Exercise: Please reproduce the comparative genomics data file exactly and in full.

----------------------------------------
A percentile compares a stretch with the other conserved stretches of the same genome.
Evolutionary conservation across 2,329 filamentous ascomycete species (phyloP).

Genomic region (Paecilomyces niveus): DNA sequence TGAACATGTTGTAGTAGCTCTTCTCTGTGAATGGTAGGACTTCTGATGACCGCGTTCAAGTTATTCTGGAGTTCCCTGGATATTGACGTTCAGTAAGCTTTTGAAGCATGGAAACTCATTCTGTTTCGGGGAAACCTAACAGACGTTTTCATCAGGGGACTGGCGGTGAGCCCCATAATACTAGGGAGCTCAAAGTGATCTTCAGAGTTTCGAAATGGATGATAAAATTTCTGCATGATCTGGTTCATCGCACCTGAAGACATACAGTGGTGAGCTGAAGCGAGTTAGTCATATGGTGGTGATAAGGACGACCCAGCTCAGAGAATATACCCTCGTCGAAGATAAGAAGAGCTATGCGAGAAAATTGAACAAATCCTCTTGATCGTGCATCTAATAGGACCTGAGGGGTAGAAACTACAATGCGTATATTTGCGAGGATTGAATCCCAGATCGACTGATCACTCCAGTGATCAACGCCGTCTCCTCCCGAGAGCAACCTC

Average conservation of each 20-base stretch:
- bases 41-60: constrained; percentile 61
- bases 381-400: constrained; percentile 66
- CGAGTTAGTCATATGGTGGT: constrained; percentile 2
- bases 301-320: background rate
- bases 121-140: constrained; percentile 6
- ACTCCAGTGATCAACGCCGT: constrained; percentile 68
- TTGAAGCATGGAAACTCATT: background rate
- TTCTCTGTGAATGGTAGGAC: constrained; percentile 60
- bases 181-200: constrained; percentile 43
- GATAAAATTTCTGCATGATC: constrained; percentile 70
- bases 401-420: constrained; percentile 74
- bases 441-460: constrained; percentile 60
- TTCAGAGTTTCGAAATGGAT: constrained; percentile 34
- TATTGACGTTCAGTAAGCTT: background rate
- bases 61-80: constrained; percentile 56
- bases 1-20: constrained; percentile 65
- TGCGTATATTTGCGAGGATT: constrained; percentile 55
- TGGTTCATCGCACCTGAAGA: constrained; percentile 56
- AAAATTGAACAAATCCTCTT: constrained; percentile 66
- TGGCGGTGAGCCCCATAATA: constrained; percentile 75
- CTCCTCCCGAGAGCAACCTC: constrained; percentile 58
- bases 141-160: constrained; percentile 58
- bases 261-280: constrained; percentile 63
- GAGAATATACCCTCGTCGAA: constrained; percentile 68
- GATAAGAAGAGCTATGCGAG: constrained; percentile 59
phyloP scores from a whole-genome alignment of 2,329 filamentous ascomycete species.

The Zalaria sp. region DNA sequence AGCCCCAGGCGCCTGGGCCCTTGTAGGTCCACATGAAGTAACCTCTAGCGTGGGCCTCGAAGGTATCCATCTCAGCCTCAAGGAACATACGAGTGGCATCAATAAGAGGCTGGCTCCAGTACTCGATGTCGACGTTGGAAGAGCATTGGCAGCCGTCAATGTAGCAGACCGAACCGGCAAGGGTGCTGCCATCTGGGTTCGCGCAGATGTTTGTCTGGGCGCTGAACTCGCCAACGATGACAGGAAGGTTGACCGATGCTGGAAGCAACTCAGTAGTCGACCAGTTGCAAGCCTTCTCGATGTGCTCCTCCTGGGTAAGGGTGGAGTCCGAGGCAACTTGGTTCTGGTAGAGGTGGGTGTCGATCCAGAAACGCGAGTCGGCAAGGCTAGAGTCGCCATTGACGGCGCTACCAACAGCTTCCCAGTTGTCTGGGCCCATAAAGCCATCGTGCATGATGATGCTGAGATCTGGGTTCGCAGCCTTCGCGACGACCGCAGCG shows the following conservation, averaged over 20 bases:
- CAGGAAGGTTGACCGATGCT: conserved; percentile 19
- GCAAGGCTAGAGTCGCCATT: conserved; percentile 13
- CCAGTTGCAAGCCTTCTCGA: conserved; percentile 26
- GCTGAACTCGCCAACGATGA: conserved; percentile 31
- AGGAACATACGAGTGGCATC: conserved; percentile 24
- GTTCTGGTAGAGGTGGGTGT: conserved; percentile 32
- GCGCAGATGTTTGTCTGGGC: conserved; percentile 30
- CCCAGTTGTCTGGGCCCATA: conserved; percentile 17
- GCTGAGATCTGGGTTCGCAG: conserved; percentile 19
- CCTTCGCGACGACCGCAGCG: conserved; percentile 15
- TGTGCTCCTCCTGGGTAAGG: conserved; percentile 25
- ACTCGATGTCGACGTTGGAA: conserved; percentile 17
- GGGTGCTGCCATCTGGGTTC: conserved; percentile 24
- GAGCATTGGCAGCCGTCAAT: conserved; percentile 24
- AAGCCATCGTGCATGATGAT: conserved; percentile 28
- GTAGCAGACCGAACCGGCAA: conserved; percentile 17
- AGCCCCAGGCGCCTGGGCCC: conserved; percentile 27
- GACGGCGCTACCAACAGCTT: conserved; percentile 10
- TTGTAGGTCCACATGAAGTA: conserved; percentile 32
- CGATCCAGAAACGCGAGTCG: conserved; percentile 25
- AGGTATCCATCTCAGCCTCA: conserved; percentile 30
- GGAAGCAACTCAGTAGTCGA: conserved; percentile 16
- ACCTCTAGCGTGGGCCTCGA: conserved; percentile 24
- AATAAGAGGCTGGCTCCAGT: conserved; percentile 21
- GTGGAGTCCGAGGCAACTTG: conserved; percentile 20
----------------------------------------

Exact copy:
A percentile compares a stretch with the other conserved stretches of the same genome.
Evolutionary conservation across 2,329 filamentous ascomycete species (phyloP).

Genomic region (Paecilomyces niveus): DNA sequence TGAACATGTTGTAGTAGCTCTTCTCTGTGAATGGTAGGACTTCTGATGACCGCGTTCAAGTTATTCTGGAGTTCCCTGGATATTGACGTTCAGTAAGCTTTTGAAGCATGGAAACTCATTCTGTTTCGGGGAAACCTAACAGACGTTTTCATCAGGGGACTGGCGGTGAGCCCCATAATACTAGGGAGCTCAAAGTGATCTTCAGAGTTTCGAAATGGATGATAAAATTTCTGCATGATCTGGTTCATCGCACCTGAAGACATACAGTGGTGAGCTGAAGCGAGTTAGTCATATGGTGGTGATAAGGACGACCCAGCTCAGAGAATATACCCTCGTCGAAGATAAGAAGAGCTATGCGAGAAAATTGAACAAATCCTCTTGATCGTGCATCTAATAGGACCTGAGGGGTAGAAACTACAATGCGTATATTTGCGAGGATTGAATCCCAGATCGACTGATCACTCCAGTGATCAACGCCGTCTCCTCCCGAGAGCAACCTC

Average conservation of each 20-base stretch:
- bases 41-60: constrained; percentile 61
- bases 381-400: constrained; percentile 66
- CGAGTTAGTCATATGGTGGT: constrained; percentile 2
- bases 301-320: background rate
- bases 121-140: constrained; percentile 6
- ACTCCAGTGATCAACGCCGT: constrained; percentile 68
- TTGAAGCATGGAAACTCATT: background rate
- TTCTCTGTGAATGGTAGGAC: constrained; percentile 60
- bases 181-200: constrained; percentile 43
- GATAAAATTTCTGCATGATC: constrained; percentile 70
- bases 401-420: constrained; percentile 74
- bases 441-460: constrained; percentile 60
- TTCAGAGTTTCGAAATGGAT: constrained; percentile 34
- TATTGACGTTCAGTAAGCTT: background rate
- bases 61-80: constrained; percentile 56
- bases 1-20: constrained; percentile 65
- TGCGTATATTTGCGAGGATT: constrained; percentile 55
- TGGTTCATCGCACCTGAAGA: constrained; percentile 56
- AAAATTGAACAAATCCTCTT: constrained; percentile 66
- TGGCGGTGAGCCCCATAATA: constrained; percentile 75
- CTCCTCCCGAGAGCAACCTC: constrained; percentile 58
- bases 141-160: constrained; percentile 58
- bases 261-280: constrained; percentile 63
- GAGAATATACCCTCGTCGAA: constrained; percentile 68
- GATAAGAAGAGCTATGCGAG: constrained; percentile 59
phyloP scores from a whole-genome alignment of 2,329 filamentous ascomycete species.

The Zalaria sp. region DNA sequence AGCCCCAGGCGCCTGGGCCCTTGTAGGTCCACATGAAGTAACCTCTAGCGTGGGCCTCGAAGGTATCCATCTCAGCCTCAAGGAACATACGAGTGGCATCAATAAGAGGCTGGCTCCAGTACTCGATGTCGACGTTGGAAGAGCATTGGCAGCCGTCAATGTAGCAGACCGAACCGGCAAGGGTGCTGCCATCTGGGTTCGCGCAGATGTTTGTCTGGGCGCTGAACTCGCCAACGATGACAGGAAGGTTGACCGATGCTGGAAGCAACTCAGTAGTCGACCAGTTGCAAGCCTTCTCGATGTGCTCCTCCTGGGTAAGGGTGGAGTCCGAGGCAACTTGGTTCTGGTAGAGGTGGGTGTCGATCCAGAAACGCGAGTCGGCAAGGCTAGAGTCGCCATTGACGGCGCTACCAACAGCTTCCCAGTTGTCTGGGCCCATAAAGCCATCGTGCATGATGATGCTGAGATCTGGGTTCGCAGCCTTCGCGACGACCGCAGCG shows the following conservation, averaged over 20 bases:
- CAGGAAGGTTGACCGATGCT: conserved; percentile 19
- GCAAGGCTAGAGTCGCCATT: conserved; percentile 13
- CCAGTTGCAAGCCTTCTCGA: conserved; percentile 26
- GCTGAACTCGCCAACGATGA: conserved; percentile 31
- AGGAACATACGAGTGGCATC: conserved; percentile 24
- GTTCTGGTAGAGGTGGGTGT: conserved; percentile 32
- GCGCAGATGTTTGTCTGGGC: conserved; percentile 30
- CCCAGTTGTCTGGGCCCATA: conserved; percentile 17
- GCTGAGATCTGGGTTCGCAG: conserved; percentile 19
- CCTTCGCGACGACCGCAGCG: conserved; percentile 15
- TGTGCTCCTCCTGGGTAAGG: conserved; percentile 25
- ACTCGATGTCGACGTTGGAA: conserved; percentile 17
- GGGTGCTGCCATCTGGGTTC: conserved; percentile 24
- GAGCATTGGCAGCCGTCAAT: conserved; percentile 24
- AAGCCATCGTGCATGATGAT: conserved; percentile 28
- GTAGCAGACCGAACCGGCAA: conserved; percentile 17
- AGCCCCAGGCGCCTGGGCCC: conserved; percentile 27
- GACGGCGCTACCAACAGCTT: conserved; percentile 10
- TTGTAGGTCCACATGAAGTA: conserved; percentile 32
- CGATCCAGAAACGCGAGTCG: conserved; percentile 25
- AGGTATCCATCTCAGCCTCA: conserved; percentile 30
- GGAAGCAACTCAGTAGTCGA: conserved; percentile 16
- ACCTCTAGCGTGGGCCTCGA: conserved; percentile 24
- AATAAGAGGCTGGCTCCAGT: conserved; percentile 21
- GTGGAGTCCGAGGCAACTTG: conserved; percentile 20